Mobilicity has gained the approval of an Ontario court to proceed with a restructuring deal that will see the company broker a “recapitalization plan” with its creditors, while simultaneously pushing towards a sale of the company.
In a press release issued this morning, the privately-held company acknowledged it has “obtained two orders of the Ontario Superior Court of Justice authorizing Mobilicity to, among other things, call and hold meetings at which two arrangements will be voted on by debt holders pursuant to the Canada Business Corporations Act.”
Mobilicity’s demise could be seen as inevitabile and the company struggles to deal with a limited supply of credit. Catalyst, a company famous for buying into cash-strapped enterprises, controls a quarter of Mobilicity through credit lending. They’ve sued the carrier to prevent $75 million in further funding from being issued, claiming it has not yet been paid back for the initial loan.
According to the carrier, the two arrangements will be “mutually exclusive,” and will be pursued simultaneously to avoid a protracted restructuring process. The preferred endgame is the first, wherein the company’s shares, assets and debt will be acquired. TELUS is seen as the primary candidate for such a deal, after a document leaked earlier this month showing Canada’s third-largest carrier had been in talks with Mobilicity since February, with an acquisition price of between $350 and $400 million.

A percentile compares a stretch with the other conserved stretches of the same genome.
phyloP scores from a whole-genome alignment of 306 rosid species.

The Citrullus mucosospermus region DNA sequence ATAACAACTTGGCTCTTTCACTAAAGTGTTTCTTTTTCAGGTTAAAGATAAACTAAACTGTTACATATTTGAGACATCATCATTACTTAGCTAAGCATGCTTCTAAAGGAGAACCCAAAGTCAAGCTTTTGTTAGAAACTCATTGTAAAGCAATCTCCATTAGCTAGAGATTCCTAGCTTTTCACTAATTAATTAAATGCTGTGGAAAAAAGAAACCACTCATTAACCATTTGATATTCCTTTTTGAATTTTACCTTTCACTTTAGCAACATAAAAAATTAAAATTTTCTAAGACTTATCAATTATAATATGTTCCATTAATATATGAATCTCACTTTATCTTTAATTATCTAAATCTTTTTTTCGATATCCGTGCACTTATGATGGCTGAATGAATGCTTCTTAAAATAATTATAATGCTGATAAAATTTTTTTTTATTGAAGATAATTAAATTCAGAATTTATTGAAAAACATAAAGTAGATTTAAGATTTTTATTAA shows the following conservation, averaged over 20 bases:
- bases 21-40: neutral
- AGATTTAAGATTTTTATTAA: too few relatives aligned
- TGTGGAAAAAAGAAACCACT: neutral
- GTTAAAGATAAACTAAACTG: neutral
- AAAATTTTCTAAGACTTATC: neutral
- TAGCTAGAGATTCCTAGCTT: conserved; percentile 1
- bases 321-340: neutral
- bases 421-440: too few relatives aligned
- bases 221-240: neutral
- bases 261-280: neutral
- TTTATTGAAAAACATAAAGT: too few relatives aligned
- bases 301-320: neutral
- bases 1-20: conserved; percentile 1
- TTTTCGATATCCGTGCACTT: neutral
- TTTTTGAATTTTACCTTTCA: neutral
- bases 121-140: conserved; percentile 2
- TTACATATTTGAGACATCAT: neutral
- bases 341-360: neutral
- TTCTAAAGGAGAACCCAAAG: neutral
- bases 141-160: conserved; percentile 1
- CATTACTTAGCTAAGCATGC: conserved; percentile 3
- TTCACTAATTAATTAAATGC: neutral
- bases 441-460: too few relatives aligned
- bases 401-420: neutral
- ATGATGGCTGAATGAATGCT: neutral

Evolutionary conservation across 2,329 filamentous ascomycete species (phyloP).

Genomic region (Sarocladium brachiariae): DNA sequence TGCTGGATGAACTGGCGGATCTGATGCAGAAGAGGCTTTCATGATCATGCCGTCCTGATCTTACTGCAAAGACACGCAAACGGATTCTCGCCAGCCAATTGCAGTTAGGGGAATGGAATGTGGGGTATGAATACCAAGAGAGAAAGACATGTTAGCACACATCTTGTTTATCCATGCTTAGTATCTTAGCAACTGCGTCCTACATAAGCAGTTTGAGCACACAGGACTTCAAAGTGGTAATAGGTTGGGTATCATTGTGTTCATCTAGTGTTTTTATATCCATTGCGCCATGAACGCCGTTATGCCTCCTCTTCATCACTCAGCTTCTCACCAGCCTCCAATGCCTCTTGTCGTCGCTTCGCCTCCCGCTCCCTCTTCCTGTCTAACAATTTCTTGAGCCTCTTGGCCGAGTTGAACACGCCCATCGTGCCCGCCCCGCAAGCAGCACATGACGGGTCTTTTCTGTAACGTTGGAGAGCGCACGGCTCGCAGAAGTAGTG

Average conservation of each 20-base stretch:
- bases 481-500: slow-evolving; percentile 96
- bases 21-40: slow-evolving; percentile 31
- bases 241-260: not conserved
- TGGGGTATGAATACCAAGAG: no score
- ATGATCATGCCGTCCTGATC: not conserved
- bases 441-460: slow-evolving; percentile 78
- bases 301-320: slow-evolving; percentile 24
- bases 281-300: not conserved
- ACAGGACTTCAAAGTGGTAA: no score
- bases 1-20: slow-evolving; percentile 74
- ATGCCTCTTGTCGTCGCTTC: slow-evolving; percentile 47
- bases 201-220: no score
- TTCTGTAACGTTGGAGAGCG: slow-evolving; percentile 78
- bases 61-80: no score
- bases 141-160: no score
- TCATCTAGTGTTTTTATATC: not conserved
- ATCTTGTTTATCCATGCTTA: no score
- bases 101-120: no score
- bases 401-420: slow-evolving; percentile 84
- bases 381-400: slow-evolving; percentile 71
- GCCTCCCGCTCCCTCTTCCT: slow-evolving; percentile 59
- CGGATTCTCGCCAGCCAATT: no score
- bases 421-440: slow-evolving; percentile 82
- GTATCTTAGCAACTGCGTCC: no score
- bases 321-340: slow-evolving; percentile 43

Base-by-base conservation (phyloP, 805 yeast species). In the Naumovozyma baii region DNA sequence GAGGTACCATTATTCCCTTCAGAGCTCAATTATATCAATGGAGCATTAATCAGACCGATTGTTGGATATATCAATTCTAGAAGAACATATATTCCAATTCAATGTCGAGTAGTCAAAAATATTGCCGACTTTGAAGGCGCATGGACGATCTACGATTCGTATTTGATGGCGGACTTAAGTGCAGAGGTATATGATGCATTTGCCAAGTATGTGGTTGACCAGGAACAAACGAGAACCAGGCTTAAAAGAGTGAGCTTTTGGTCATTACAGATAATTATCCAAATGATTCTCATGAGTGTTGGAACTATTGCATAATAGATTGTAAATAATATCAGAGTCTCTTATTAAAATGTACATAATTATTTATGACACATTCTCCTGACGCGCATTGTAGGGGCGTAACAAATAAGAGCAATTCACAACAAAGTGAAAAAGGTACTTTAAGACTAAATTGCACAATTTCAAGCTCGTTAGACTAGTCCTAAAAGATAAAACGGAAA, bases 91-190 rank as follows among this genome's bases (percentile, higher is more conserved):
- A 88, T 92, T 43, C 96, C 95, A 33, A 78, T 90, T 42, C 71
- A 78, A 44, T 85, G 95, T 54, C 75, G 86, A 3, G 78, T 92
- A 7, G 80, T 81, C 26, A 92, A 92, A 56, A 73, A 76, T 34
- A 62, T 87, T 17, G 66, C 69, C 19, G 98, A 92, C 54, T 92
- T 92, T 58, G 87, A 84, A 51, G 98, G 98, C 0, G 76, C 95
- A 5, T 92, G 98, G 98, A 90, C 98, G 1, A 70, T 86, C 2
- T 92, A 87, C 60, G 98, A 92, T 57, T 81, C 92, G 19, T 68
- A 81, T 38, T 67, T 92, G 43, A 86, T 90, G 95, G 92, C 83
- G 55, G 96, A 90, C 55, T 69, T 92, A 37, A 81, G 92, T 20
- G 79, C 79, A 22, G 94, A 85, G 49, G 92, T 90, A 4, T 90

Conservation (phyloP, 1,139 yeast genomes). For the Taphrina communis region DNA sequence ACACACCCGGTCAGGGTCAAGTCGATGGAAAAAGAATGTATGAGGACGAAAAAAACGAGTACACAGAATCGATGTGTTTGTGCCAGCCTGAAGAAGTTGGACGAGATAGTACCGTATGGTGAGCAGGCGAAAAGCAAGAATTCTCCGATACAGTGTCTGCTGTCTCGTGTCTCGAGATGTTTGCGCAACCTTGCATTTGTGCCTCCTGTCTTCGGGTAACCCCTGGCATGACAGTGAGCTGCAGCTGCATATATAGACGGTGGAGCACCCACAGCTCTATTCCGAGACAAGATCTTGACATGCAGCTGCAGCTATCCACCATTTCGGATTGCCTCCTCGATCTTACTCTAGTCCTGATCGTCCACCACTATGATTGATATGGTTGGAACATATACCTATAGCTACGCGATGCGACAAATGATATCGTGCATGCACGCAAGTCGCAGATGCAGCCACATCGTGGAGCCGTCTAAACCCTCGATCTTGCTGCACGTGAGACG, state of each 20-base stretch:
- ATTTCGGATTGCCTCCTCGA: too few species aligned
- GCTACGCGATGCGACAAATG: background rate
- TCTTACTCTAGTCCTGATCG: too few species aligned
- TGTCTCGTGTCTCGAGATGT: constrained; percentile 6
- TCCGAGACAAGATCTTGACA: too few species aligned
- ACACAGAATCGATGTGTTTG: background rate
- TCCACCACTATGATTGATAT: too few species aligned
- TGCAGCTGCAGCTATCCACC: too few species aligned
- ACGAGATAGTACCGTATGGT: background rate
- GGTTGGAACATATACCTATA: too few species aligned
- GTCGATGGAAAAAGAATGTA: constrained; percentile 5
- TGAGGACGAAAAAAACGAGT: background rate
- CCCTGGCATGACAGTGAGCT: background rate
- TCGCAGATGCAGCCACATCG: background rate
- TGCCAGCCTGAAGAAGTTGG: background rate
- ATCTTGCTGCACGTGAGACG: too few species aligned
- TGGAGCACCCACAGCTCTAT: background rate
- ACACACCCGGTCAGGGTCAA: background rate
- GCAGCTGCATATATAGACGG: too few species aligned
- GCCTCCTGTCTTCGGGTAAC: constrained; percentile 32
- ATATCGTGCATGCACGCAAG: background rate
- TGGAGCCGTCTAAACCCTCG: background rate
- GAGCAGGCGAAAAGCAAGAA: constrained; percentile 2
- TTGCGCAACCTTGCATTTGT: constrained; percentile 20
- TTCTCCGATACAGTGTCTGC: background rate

The second plan, called a “recapitalization” process, would happen if the company cannot be sold, and would see a realignment of the company’s finances — likely a sale of some of its private shares — to help pay back loans and free up some cash.
While it seems likely that the sale to TELUS will proceed, it’s likely to be met by scepticism from the Canadian public and distress by the CRTC, who wants to ensure a healthy competitive telecom environment in Canada. WIND Mobile is also believed to be on the sale block, and Catalyst owner Newton Glassman is seen to be pushing for a merger between the two new entrants.
Mobilicity customers don’t have to worry about changes to its network — at least for now — but it’s likely that a year from now, one or both of the UMTS-based new entrants may not exist, at least not in their current forms.
Via: The Globe & Mail